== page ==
The team is joined by GuestKats Mirko Brüß, Rosie Burbidge, Nedim Malovic, Frantzeska Papadopolou, Mathilde Pavis, and Eibhlin Vardy
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SpecialKats: Verónica Rodríguez Arguijo (TechieKat), Hayleigh Bosher (Book Review Editor), and Tian Lu (Asia Correspondent).

Thursday, 6 November 2003


Trade mark owners have received a boost to their fight against counterfeiters in the decision of Mr Justice Rimer in Coca-Cola Co Ltd and another v Ketteridge and others (31 October 2003). In August 2001 Coca-Cola discovered what they thought was a counterfeiting operation by a company, Capella, involving the importation from Turkey of large quantities of cola contained in unlabelled bottles which Coca-Cola asserted were confusingly similar to their bottles. The labelling took place at an industrial estate which was raided by Trading Standards Officers following a tip-off. Coca-Cola successfully sued Capella and one of its directors,for trade mark infringement. At the trial two members of the Ketteridge family (Ray Junior and Ray Senior) gave evidence and it was the revelations that arose in their cross-examination that convinced Coca-Cola that they had been major players in the operation. Both denied involvement. Ray Junior submitted that Coca-Cola's action against him was an abuse of judicial process and should be dismissed. He argued that, if Coca-Cola wanted to sue him at all, they should have sued him in the first action since they knew from an early date that he had been at the industrial estate on at least two occasions, that he owned half Capella's shares and that he was a director and a partner of the director who was found liable in the earlier proceedings.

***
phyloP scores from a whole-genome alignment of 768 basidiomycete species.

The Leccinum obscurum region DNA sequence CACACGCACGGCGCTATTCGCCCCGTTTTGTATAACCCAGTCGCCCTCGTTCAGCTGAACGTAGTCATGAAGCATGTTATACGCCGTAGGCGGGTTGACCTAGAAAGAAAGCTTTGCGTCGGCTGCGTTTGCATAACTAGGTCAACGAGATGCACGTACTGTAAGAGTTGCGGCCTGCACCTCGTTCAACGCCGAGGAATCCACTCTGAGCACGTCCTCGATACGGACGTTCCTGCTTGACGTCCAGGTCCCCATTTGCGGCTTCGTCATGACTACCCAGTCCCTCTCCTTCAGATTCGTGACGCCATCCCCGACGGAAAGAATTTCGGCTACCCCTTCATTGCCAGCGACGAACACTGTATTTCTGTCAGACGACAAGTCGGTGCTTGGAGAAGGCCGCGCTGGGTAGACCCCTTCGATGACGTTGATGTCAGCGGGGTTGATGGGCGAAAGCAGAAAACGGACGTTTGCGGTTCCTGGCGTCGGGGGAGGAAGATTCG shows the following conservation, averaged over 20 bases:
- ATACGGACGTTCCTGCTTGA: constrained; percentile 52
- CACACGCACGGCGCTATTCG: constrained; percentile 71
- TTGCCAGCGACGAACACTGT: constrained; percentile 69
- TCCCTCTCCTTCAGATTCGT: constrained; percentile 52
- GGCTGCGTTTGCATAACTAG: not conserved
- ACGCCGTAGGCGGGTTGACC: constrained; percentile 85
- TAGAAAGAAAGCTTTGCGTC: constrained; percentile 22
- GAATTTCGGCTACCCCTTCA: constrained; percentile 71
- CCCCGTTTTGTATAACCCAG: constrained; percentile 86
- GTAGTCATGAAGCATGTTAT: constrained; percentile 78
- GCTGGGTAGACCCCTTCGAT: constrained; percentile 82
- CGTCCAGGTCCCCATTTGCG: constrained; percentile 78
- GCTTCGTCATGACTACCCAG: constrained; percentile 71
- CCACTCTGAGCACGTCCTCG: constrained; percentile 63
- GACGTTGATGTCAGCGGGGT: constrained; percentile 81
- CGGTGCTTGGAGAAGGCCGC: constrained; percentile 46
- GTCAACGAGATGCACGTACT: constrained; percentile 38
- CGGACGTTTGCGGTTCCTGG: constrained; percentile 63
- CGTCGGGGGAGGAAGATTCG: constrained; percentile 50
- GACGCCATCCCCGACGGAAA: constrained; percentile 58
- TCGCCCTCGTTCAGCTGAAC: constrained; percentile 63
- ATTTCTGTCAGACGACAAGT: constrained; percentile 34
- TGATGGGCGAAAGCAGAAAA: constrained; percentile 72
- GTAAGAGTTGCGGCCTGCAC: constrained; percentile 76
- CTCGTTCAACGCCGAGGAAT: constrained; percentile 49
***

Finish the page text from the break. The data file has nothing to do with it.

Rimer J threw out the abuse of process argument. Ray Junior was not being harassed by successive litigation and there was no justice in the proposition that, if Coca-Cola successfully sued other defendants, they were automatically precluded from suing him later. In any event he was too late to argue the abuse of process point. If it was ever an abuse, it had to have been an abuse from the moment Coca-Cola issued its claim form, which was the time he could and should have sought to strike the action out. Instead he had put in a defence and had defended the claim on its merits. On the facts, Ray Junior had participated in the counterfeit operation, but Ray Senior hadn't.

The IPKat agrees that Ray Junior's point was untenable. Coca-Cola could hardly be expected to join Ray Junior as a defendant in the earlier trial just while he was just finishing off giving evidence in it.

Make your own Coca-Cola here
Things to do with Coca-Cola here, here, here and here
Dangers of drinking Coke here and here

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